If you know a thing or two about Slavic cuisines, you’ll know that the basic staple in most of them is white bread. In this part of the world, people are crazy about bread and you can find a lot of different types of white bread. Today, we’ll share our pogacha recipe; a tasty white bread native that originates from (and is very popular in) most countries on the peninsula. Let’s start from the beginning!
What Is Pogacha?
Pogacha is a traditional pastry that’s very popular in the Balkan and Asia Minor. This bread is made by baking it in the ashes of a fireplace, and later on in the oven, similar to Italian focaccia. The pogacha can be leavened or unleavened but I wouldn’t suggest you try the second option unless you’re very experienced in baking bread.
The traditional pogacha recipe uses wheat flour, but sometimes, barley and rye can also be used. Commonly, it’s made plain but you can also find a lot of different local versions stuffed with potatoes, white cheese, ground beef, or olives. Grains, sesame, and different kinds of herbs can be used for decoration.
As the size goes, pogacha breads can be big or small in size but we prefer the small version because it looks a lot cuter and a lot more appetizing. If you’re too lazy to make your own, when traveling to the Balkan, you can find pogacha in most bakeries or pastry shops.
Etymology & Origin
The word pogacha derives from the Latin expression Panis Focacius which translates to bread baked on a fireplace. In Byzant, the recipe was known as πογάτσα (pogátsa) and this is how the current name became popular in most Balkan countries. Traditionally, the dough used for pogacha was baked under the embers but this changed throughout the years because it’s too time-consuming and there are a lot more efficient ways to prepare it.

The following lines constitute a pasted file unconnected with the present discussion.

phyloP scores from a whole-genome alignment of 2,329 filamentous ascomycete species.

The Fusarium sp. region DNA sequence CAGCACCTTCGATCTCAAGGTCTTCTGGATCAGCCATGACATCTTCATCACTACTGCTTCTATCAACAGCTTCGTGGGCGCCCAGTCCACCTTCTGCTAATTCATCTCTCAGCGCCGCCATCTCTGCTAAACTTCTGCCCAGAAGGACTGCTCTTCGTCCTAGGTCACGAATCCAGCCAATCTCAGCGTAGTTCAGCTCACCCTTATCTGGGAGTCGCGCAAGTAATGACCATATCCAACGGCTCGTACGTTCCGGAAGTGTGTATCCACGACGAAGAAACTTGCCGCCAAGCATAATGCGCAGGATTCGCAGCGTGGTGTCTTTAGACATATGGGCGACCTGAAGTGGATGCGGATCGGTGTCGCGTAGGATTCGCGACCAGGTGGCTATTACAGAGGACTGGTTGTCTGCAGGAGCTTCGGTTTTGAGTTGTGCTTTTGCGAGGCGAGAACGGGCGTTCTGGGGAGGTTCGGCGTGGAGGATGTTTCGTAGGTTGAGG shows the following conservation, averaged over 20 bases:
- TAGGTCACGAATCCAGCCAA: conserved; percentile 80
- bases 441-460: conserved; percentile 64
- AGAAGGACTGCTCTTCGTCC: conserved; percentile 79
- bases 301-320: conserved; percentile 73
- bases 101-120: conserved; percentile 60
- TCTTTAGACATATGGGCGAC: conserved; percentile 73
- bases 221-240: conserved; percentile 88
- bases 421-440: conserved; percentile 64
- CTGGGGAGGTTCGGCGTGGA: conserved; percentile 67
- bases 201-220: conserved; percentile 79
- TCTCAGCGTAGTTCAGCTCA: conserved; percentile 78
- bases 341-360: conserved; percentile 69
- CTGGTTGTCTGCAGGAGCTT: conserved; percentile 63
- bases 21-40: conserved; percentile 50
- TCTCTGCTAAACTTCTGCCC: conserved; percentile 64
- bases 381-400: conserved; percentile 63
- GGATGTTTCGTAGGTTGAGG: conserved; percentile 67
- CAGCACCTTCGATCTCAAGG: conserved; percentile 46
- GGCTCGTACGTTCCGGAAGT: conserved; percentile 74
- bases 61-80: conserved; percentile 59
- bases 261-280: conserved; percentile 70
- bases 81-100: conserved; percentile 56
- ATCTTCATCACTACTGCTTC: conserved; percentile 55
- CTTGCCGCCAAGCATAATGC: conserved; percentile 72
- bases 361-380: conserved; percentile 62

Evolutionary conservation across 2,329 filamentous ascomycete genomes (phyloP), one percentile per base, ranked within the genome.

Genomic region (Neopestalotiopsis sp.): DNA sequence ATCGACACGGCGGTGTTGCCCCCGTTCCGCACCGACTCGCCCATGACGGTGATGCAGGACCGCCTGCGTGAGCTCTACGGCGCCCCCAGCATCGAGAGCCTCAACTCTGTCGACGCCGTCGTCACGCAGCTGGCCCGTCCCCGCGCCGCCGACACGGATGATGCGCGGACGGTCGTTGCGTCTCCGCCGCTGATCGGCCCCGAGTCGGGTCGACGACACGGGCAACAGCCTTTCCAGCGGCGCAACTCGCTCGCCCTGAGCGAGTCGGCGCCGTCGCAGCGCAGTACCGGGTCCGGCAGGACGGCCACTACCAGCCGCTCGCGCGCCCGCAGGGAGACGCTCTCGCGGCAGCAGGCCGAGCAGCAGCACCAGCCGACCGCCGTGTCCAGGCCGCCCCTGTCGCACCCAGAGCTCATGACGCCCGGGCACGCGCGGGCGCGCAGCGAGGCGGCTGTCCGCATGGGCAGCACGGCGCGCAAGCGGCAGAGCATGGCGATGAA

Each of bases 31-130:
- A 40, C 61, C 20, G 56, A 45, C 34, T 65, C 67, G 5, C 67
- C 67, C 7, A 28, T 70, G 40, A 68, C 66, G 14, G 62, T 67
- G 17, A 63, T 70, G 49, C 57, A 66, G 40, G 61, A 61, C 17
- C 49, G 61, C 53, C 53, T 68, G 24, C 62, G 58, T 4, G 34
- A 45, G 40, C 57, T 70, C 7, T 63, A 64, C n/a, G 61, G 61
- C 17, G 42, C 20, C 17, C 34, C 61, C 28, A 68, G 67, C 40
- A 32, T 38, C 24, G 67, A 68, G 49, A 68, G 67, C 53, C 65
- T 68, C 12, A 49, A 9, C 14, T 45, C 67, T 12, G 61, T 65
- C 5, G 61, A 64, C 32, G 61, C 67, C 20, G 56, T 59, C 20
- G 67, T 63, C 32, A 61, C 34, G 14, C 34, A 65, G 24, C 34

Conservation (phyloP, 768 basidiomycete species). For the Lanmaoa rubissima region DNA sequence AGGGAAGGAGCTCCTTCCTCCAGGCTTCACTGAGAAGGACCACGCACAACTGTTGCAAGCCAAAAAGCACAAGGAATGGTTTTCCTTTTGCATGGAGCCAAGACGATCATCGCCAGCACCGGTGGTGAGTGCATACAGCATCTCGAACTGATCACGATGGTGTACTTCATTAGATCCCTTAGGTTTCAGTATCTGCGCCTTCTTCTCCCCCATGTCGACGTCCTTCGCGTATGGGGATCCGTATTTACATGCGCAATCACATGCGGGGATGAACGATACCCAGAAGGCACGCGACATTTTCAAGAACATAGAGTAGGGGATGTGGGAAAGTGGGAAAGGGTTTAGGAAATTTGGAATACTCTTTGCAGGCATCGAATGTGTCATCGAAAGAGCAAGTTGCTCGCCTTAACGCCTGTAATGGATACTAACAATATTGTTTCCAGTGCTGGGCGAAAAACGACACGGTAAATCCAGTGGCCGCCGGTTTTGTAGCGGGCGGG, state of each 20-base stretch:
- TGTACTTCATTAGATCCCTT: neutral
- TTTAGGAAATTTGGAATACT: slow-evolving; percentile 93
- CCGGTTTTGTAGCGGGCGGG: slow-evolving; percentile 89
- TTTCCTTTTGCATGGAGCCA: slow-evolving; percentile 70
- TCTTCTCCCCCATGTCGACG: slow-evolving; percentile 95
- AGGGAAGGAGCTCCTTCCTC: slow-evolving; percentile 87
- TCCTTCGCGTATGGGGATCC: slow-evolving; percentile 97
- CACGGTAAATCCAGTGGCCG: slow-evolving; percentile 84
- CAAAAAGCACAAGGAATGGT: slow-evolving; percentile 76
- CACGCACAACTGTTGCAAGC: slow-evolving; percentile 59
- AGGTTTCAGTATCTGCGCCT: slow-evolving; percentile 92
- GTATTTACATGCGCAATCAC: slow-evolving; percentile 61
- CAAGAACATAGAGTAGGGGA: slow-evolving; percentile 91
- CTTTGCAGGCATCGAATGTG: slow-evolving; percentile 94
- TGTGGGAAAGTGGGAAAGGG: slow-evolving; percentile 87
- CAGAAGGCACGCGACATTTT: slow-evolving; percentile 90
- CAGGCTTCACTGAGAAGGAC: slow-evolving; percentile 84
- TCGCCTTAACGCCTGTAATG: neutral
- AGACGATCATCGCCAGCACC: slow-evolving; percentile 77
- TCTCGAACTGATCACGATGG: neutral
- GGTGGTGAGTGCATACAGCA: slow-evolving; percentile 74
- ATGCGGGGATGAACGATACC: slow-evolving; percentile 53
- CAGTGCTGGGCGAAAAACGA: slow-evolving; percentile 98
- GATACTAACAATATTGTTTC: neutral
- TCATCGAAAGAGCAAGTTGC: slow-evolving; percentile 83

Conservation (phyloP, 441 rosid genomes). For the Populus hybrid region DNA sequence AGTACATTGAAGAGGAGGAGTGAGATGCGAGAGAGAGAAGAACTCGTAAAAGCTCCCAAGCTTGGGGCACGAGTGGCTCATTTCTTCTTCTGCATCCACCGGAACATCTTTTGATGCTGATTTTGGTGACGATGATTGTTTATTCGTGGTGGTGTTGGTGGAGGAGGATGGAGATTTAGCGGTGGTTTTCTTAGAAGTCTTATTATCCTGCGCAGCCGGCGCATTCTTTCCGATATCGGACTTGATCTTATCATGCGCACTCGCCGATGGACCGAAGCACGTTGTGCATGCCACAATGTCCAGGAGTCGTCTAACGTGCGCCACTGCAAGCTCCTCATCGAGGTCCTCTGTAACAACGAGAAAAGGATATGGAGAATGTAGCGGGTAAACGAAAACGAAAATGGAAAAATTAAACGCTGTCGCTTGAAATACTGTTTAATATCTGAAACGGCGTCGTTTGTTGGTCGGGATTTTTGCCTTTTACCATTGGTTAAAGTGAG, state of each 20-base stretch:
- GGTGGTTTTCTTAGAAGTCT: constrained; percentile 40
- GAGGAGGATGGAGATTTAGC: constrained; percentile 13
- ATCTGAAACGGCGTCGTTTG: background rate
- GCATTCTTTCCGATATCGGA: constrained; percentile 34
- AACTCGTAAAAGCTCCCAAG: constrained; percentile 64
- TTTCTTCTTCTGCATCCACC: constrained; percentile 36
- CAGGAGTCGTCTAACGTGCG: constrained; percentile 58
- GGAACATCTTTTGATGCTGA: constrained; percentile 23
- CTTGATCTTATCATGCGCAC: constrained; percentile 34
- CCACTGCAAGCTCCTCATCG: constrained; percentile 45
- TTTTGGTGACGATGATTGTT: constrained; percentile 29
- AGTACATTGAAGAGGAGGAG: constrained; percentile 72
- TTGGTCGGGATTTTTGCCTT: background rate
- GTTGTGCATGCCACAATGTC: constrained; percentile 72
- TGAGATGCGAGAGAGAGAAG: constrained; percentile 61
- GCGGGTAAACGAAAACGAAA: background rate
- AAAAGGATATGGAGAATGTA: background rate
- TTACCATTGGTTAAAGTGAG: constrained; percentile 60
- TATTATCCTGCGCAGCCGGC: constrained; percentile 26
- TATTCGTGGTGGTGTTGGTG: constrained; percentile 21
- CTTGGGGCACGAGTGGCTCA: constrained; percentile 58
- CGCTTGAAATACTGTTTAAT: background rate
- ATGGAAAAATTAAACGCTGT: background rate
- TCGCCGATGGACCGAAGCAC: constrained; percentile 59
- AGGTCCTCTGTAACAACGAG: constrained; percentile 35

The recipe likely became popular in the Balkans as a local version of Roman focaccia and it served as one of the basic staples during the Middle Ages. Today, pogacha is a part of every Christmas Eve/Easter dinner table and it’s also served on slava, during the Great Lent, for Name days, and other festive celebrations.
Are you a fan of baking? Check out some of our other popular bread recipes!
Pogacha Recipe Variations
As the case with many other Balkan recipes (like zelnik or proja) every family has its own, slightly different way of making pogacha. The main differences lie in texture, size, flavor, and height. Some pogachas are more tender, while others have a scone-like texture. In addition to this, every country has its own local variation of the traditional pogacha recipe. The three countries where you can find the best version of pogacha are Macedonia, Serbia, and Bulgaria but there are a lot of other local variations too.
For example, in Turkey, pogacha is more of a puff pastry and it’s often consumed as an appetizer. The local version is filled with either sour cream or curd cheese. In Hungary, the bread is known as pogacsa and is made from short dough or yeast dough and is usually filled with potatoes, fresh cheese, cabbage, paprika, pork cracklings, red onion, or poppy seeds while in Greece, this dish is known as bougatsa and is traditionally filled with cheese, cream, or minced meat. Traditionally, it’s served for breakfast.
However, the Balkan isn’t the only place where you can find pogacha. You can find similar recipes in Spain (hogaza), France (fougasse), Catalonia (fugassa), and Portugal that has a sweet version of pogacha known as fogaca. Some similar but slightly different dishes can also be found in the Constantine region of Algeria that resembles the French version with the main difference being that it’s filled with a sauce similar to taktouka. Finally, you can also find a similar recipe in Brazil. Over there, it’s known as pao sovado.